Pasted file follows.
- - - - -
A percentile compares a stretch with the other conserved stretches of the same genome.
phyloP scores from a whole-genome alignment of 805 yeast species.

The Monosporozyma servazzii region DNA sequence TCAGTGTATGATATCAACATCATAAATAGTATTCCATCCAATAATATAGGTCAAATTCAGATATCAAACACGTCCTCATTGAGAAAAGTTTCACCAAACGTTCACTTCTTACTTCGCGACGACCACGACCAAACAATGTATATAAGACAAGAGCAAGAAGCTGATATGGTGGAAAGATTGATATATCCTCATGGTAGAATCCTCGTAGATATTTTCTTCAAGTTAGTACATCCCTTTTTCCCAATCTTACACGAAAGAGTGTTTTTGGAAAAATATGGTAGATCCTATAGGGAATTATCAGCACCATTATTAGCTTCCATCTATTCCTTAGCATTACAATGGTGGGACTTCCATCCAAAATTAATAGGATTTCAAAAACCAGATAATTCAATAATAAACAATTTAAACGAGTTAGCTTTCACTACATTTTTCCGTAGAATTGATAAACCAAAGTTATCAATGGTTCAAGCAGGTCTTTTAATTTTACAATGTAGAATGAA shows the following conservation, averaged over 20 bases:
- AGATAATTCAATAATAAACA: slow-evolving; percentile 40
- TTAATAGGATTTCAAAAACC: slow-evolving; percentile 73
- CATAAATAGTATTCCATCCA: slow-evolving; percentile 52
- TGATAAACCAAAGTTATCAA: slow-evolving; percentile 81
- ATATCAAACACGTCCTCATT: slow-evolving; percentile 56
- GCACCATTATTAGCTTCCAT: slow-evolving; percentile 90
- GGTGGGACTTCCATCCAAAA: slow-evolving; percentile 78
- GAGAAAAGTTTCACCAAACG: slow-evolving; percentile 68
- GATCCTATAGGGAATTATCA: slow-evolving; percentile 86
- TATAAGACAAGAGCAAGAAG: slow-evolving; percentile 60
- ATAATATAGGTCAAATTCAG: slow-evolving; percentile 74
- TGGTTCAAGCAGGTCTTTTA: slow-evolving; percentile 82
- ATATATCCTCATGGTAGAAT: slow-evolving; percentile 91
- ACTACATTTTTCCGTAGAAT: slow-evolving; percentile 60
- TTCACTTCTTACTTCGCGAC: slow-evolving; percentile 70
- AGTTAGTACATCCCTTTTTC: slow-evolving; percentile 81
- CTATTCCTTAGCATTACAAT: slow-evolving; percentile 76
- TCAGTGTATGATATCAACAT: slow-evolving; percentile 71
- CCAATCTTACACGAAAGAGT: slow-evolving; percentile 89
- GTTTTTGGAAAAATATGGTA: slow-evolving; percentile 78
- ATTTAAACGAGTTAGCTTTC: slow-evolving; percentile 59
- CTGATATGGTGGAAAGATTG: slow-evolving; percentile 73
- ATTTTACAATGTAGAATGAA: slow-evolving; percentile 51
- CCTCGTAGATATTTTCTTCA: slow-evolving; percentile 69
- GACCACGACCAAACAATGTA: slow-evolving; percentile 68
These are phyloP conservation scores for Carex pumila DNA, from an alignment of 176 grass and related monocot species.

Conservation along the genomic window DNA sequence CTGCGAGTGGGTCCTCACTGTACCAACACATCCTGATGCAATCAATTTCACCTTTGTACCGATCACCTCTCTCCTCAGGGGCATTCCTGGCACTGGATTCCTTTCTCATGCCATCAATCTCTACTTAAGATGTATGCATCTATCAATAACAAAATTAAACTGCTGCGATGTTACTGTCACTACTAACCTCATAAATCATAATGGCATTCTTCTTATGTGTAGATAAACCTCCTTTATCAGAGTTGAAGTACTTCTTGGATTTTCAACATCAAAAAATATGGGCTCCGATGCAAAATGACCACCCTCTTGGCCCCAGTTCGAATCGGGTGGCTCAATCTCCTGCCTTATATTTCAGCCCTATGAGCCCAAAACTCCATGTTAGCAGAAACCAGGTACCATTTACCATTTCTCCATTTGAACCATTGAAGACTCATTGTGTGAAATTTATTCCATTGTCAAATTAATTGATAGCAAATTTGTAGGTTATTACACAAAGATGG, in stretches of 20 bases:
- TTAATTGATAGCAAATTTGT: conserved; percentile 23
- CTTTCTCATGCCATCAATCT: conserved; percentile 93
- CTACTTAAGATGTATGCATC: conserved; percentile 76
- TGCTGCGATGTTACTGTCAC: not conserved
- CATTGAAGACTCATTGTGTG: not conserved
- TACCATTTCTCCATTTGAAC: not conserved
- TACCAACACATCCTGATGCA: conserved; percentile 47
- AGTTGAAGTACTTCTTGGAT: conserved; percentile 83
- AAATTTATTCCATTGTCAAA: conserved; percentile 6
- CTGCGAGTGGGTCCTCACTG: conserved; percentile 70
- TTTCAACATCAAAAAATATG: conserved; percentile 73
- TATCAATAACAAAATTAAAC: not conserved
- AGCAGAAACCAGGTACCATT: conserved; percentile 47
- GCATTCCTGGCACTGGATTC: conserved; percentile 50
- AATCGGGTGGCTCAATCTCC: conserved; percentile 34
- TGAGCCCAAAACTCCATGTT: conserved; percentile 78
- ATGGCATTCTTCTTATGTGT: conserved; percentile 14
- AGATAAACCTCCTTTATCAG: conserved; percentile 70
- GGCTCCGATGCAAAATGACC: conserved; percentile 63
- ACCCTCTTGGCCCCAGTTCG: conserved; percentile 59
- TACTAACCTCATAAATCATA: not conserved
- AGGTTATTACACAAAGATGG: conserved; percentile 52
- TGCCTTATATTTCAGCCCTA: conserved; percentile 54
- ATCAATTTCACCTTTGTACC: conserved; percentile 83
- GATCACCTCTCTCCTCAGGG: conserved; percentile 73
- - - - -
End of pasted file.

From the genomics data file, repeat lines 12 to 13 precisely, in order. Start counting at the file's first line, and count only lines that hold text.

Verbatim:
- GATCCTATAGGGAATTATCA: slow-evolving; percentile 86
- TATAAGACAAGAGCAAGAAG: slow-evolving; percentile 60